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Let This Diwali Shed Light on Some Misunderstood Words

Here’s what they mean, and here’s what they don’t mean!

Updated
India
2 min read

(This article was first published on 26 October 2019. It has been republished from The Quint’s archives on the occasion of Diwali.)

You might ‘know words’ but are you, like us, getting a little fuzzy about what some of them mean? We check in on some misunderstood words this Diwali to see how they are doing.

Caste

It’s the 21st century, folks, and if we still hang on to our caste, what would we say it means? Family? Or where you come from? Okay.

But if you think it makes you superior to someone, sorry, but just no.

Dress Code

The plainclothes moral police have been springing surprise checks in restaurants and sidewalks stopping perfect strangers – women – to tell them what not to wear. By using the word ‘dress code’, does one mean that what a woman wears is still considered the nation’s business? Or does it just mean what you have to wear to a friend’s wedding? Will strangers finally mind their own beeswax the next time a woman leaves her house in shorts?

Privacy

You know that not sharing your information is the equivalent of social media death-by-no-likes, but what you choose to share or not share is your private property. Your privacy does not equal data for those who listen in on conversations and store it in the cloud. A cloudburst must be expected any time now, given how it must be bulging with lunchtime chit-chat from you, the product.

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Intellectual

And now, onto some words that once meant something good but are now used to put people down. Intellectual. No guys, an academic or well-read person is not a security threat because of the contents of their bookshelf, and nor does the simple fact of reading make one an ‘armchair’ anything.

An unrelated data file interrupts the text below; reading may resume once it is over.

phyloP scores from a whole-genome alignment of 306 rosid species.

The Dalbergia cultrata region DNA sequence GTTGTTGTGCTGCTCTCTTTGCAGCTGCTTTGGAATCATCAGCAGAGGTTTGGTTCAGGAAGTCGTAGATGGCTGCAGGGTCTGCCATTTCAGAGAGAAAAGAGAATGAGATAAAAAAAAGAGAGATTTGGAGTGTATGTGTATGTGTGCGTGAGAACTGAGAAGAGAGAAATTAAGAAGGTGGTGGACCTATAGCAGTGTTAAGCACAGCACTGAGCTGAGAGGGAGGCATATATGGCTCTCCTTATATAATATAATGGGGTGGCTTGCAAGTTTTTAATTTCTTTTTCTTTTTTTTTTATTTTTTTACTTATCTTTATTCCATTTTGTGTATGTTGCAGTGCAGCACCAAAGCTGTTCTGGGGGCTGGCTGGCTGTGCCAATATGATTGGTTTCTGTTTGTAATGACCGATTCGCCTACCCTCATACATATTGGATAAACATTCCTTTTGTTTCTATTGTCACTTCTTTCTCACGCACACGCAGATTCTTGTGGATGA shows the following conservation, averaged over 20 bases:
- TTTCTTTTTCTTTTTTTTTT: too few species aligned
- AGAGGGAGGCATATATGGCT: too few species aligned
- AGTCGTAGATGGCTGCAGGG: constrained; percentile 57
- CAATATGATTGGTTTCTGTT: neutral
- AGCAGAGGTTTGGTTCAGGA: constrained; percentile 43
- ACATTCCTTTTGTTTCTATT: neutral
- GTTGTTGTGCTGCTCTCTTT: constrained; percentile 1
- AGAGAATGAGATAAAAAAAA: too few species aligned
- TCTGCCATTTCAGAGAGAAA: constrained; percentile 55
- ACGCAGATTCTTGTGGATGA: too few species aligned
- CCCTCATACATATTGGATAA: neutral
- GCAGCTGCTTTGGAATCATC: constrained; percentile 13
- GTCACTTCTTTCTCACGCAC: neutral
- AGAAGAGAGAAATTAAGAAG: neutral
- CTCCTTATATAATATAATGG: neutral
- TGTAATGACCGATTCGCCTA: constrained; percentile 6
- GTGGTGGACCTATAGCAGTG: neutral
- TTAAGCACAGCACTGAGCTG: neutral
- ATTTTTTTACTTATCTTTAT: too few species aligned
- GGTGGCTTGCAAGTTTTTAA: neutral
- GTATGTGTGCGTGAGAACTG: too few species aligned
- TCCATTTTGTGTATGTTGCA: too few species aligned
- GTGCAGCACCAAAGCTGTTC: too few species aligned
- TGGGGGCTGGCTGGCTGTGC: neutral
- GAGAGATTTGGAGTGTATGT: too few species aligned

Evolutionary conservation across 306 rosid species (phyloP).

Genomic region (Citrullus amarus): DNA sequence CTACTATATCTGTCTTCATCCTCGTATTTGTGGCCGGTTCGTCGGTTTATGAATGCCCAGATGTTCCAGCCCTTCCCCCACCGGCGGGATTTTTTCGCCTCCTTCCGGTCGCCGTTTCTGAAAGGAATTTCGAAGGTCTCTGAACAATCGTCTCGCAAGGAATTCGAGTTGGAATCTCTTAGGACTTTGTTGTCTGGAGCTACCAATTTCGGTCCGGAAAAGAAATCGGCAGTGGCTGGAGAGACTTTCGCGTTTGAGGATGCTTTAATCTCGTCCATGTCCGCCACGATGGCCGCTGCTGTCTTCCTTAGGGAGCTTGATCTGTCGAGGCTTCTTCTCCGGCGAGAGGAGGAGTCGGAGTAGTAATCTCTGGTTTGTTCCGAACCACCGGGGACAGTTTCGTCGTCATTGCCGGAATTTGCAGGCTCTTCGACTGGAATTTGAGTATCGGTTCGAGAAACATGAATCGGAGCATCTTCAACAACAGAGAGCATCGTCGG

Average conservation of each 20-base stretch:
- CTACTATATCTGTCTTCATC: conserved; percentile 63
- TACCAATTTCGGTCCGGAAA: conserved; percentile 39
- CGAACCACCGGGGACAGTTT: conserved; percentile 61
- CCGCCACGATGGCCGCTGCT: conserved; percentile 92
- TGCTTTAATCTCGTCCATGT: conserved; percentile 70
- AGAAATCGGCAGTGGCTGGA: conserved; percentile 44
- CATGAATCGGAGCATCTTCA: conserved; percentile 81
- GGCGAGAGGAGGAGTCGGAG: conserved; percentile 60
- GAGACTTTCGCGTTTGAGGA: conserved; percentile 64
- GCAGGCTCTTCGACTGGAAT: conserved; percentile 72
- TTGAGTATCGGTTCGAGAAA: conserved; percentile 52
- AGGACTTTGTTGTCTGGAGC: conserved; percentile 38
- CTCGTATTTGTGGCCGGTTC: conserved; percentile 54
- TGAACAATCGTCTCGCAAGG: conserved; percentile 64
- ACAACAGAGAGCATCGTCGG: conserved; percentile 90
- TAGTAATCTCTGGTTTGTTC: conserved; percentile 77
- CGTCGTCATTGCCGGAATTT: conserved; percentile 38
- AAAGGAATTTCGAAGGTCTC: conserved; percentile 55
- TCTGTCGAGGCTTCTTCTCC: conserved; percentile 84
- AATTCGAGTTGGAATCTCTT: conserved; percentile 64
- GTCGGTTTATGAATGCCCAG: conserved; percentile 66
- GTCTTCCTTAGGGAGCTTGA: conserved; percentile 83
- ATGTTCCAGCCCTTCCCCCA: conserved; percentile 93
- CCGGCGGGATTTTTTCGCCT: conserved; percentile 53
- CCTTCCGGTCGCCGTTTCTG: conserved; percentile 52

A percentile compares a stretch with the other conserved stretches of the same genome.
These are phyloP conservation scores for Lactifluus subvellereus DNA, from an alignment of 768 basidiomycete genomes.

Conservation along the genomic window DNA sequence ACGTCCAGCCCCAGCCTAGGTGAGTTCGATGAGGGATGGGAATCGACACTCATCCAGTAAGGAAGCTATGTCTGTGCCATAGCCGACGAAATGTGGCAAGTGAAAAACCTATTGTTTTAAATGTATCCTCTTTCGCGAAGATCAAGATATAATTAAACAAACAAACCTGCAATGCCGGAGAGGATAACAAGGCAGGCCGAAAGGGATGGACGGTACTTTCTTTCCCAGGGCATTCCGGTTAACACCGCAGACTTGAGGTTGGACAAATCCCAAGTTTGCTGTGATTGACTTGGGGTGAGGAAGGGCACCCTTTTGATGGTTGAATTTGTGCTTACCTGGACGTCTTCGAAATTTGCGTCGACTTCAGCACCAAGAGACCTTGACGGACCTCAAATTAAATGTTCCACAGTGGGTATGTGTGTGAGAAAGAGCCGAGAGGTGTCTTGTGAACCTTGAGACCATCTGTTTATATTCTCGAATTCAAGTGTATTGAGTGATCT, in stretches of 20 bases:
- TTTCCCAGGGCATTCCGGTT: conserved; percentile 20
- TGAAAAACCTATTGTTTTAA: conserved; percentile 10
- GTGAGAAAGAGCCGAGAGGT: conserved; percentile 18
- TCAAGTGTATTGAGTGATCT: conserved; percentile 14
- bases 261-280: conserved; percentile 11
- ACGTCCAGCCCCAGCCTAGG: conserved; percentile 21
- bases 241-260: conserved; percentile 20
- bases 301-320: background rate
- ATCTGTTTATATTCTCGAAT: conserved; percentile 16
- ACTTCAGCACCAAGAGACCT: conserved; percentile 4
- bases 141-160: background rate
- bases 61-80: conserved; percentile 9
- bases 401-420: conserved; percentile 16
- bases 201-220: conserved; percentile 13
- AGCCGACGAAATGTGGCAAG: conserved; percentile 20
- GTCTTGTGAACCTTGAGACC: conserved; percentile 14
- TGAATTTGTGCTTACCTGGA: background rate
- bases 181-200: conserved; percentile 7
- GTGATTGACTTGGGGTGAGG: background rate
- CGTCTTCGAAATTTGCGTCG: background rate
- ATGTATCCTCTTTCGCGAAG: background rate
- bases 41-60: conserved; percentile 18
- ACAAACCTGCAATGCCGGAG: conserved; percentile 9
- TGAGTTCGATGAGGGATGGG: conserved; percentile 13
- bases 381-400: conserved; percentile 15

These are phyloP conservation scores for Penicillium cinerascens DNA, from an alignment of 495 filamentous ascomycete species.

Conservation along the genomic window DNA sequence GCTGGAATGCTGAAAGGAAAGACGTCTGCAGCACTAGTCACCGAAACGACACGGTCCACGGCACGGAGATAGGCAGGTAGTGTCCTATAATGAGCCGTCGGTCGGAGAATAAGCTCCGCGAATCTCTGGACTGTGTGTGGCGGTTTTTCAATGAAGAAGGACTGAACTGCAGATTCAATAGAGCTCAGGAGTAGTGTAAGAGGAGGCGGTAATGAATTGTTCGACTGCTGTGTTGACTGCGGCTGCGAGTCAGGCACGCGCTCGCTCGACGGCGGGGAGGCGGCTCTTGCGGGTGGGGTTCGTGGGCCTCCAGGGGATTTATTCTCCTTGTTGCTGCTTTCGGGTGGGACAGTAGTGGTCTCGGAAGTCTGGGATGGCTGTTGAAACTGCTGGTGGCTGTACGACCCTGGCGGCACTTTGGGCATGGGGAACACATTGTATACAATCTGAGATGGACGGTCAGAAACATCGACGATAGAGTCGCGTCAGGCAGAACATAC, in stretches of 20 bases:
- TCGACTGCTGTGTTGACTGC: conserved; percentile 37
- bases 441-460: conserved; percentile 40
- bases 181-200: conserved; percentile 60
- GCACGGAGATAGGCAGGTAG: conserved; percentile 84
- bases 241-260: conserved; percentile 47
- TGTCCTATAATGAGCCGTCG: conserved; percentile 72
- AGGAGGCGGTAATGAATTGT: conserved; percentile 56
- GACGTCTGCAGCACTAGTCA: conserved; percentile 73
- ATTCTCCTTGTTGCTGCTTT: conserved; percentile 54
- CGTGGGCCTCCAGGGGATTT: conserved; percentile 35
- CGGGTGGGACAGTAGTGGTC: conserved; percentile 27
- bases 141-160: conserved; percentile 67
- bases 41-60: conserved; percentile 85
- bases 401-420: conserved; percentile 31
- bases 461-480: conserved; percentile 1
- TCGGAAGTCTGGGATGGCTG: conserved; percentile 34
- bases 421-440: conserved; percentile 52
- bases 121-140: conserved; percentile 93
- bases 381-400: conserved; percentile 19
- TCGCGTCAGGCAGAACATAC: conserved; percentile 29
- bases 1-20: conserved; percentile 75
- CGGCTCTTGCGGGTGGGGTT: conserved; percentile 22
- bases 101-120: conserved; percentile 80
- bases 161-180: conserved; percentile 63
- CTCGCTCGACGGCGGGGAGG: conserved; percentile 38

Hello, New ‘Normal’

And now, a topic that divides the best of friends whether or not they have ever been there – no, we are not trying to define Kashmir, we are trying to check in with the word ‘normal’ to see if it’s doing okay. Clearly, we have a slight double standard on what is called normal for us versus what's normal for others. While WiFi, phones and shops open during the day are all what we call normal, somehow, communication restrictions and detained politicians are all considered ‘normal’ for Kashmiris.
Is their ‘normal’ (not our ‘normal’) the new ‘normal’?

Our list of fuzzy words could go on and on, but you get the drift. A happy Diwali to you!

(At The Quint, we are answerable only to our audience. Play an active role in shaping our journalism by becoming a member. Because the truth is worth it.)

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